I know you didn't ask about that, but I wanted to summarize how Social Security is coming up with the benefit estimate – or prediction.
To develop a more realistic estimate of what you receive at your FRA, you would have to determine a reasonable estimate for price inflation over the next 15 years to recognize at least some inflationary pressure. To be even more accurate, you'd have to introduce a realistic wage inflation rate into your earnings record. And you can't just take the $3,166 and increase it by inflation.
Instead, you would need to use a Social Security calculator that lets you adjust the assumption for wage inflation. Also, your extra years of earnings will be entered into your lifetime earnings record, all of which will be affected by future wage inflation – which will likely occur unless something drastic happens in the economy.
The bottom line? The estimate they're giving you assumes you're going to continue to work until you reach FRA. If you don't, then things will completely change. But if you're going to work, the inflationary 'disconnects' in their estimate versus what's likely to be seen in reality have the net effect of lowering your estimated benefit from what it's likely to be.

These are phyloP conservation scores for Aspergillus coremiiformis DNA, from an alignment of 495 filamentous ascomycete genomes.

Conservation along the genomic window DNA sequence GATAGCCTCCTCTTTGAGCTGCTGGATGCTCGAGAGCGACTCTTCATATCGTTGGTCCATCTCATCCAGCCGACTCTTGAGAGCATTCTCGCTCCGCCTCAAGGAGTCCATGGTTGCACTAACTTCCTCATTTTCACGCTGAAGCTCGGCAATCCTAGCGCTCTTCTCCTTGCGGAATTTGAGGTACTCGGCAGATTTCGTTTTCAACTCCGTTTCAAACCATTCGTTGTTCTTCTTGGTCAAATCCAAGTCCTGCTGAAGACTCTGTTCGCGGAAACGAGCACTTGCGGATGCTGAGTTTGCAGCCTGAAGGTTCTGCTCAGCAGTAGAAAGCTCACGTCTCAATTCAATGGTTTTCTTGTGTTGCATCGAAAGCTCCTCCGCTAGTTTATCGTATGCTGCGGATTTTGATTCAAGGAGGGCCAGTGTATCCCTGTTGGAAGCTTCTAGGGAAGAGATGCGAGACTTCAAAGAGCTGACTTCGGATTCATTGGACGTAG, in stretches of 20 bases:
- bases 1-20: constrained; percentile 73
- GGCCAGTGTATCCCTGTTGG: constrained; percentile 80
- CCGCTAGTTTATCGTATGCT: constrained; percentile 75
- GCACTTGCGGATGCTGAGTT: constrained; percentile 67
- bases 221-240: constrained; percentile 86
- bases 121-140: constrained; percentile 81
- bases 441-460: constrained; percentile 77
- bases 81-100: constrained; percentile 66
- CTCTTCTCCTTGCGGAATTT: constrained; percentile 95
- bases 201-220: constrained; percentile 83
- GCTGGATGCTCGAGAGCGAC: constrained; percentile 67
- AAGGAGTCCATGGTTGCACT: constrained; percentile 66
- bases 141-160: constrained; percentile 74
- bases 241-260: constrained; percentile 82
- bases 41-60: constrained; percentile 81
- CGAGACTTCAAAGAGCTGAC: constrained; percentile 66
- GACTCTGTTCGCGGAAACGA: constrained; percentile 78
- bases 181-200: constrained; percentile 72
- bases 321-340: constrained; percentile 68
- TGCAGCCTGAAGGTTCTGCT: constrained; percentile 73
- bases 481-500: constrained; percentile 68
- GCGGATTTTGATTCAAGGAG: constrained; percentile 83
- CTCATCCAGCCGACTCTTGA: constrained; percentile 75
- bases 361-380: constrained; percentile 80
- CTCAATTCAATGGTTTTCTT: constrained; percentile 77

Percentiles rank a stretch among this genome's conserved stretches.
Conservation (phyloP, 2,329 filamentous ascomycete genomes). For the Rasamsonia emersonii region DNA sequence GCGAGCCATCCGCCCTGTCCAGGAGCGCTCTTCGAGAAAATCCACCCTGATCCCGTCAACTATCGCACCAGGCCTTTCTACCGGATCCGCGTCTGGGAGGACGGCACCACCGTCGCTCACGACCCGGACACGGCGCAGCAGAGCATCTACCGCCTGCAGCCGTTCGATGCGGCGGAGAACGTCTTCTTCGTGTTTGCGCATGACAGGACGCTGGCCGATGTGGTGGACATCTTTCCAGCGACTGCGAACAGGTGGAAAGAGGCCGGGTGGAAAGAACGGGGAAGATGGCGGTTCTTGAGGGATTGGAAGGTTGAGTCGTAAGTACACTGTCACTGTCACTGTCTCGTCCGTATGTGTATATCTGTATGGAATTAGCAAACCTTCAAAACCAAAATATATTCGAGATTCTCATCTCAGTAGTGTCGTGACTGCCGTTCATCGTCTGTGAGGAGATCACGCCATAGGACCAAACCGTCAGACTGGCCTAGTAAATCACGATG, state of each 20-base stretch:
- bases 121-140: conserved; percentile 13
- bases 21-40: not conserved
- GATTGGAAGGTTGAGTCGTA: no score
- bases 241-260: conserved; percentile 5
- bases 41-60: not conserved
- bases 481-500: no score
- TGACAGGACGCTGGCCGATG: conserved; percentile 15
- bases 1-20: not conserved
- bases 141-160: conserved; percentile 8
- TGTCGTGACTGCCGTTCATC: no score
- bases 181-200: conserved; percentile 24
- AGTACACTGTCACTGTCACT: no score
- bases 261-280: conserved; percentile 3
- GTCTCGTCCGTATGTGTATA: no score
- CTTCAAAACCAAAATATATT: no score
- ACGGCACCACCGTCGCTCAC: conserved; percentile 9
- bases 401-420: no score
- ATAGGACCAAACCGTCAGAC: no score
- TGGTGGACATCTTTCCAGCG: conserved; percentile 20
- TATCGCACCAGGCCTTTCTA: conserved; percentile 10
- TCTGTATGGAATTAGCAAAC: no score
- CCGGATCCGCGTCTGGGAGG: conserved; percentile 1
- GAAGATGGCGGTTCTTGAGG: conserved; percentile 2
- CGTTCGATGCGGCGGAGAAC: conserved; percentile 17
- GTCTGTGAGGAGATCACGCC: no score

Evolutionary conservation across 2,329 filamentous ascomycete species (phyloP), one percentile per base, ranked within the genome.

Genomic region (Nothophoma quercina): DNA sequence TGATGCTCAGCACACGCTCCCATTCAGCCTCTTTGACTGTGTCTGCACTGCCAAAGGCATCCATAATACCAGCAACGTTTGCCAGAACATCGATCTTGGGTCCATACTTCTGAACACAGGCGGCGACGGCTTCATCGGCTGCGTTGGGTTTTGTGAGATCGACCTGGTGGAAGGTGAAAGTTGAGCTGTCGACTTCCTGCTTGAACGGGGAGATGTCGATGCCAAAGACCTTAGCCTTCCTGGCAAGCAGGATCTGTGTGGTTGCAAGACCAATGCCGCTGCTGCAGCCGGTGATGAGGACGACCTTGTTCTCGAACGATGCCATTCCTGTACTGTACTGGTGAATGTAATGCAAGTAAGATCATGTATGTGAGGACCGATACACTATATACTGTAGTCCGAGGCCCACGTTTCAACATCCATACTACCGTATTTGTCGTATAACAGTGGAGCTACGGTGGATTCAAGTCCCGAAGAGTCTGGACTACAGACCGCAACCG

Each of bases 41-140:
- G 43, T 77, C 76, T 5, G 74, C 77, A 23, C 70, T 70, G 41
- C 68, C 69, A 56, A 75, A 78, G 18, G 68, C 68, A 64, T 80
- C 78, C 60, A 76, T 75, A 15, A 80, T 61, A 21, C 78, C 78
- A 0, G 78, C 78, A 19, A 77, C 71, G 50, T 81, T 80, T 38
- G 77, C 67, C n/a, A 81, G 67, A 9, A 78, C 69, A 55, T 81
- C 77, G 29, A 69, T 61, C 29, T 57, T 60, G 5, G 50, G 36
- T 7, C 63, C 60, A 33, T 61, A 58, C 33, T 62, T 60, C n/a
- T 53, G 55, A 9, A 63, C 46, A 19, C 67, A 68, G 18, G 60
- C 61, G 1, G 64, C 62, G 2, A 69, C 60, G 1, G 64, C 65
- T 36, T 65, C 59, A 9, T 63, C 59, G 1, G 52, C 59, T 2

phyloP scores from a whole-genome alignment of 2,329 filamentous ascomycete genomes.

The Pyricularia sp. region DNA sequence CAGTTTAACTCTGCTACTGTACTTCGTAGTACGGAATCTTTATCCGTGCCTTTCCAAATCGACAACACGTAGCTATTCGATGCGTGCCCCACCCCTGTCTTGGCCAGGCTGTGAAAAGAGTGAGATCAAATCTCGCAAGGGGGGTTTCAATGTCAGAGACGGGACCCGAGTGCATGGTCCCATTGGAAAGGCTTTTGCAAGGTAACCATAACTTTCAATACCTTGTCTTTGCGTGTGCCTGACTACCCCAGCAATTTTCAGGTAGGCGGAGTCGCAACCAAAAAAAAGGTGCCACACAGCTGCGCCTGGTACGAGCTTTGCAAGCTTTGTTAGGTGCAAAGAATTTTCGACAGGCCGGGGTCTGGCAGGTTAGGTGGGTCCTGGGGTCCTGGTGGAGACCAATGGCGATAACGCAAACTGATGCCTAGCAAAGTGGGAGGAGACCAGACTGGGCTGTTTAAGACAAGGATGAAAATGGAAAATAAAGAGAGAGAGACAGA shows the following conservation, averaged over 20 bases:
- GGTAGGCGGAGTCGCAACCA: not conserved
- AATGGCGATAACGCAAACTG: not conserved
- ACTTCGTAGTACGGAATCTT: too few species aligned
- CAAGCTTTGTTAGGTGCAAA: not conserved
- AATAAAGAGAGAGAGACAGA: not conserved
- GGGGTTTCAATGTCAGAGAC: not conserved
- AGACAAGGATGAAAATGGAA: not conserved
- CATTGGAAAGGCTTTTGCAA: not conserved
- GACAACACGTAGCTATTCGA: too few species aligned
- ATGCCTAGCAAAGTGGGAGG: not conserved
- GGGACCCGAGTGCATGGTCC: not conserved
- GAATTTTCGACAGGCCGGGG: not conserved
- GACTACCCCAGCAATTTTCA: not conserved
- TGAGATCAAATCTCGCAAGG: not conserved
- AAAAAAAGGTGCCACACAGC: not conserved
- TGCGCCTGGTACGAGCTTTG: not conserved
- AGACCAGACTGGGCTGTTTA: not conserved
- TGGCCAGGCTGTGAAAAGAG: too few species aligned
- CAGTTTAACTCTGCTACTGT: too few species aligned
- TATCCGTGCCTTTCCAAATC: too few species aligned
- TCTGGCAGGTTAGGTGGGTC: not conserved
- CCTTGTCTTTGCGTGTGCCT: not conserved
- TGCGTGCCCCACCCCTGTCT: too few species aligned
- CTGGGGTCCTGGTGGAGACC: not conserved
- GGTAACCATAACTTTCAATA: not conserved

So, say you're trying to do some retirement planning. You're 52, and you're trying to estimate your cash flows at age 67 and beyond. If you use what they have in today's dollars and apply reasonable inflationary rates to all of your cash flows over the next 15 years to see what your financial picture will look like at 67, that would seem like a reasonable way of doing it.
Of course, Social Security might change its formula in the next 15 years. But the good news for you is that you're getting to the point where the chances of being affected by a change are getting less or less. (I think people under 50 have a greater chance.) But in my mind, once you're over 50 – and you get closer to 62 when you could first file for your Social Security retirement benefit – you are more likely to be grandfathered into any changes that might take place.
We have to admit that there could be a change in the formula. But, if there is none, your actual benefit will likely be higher in real terms than what they are mentioning – that is, the $3,166 and the $3,950.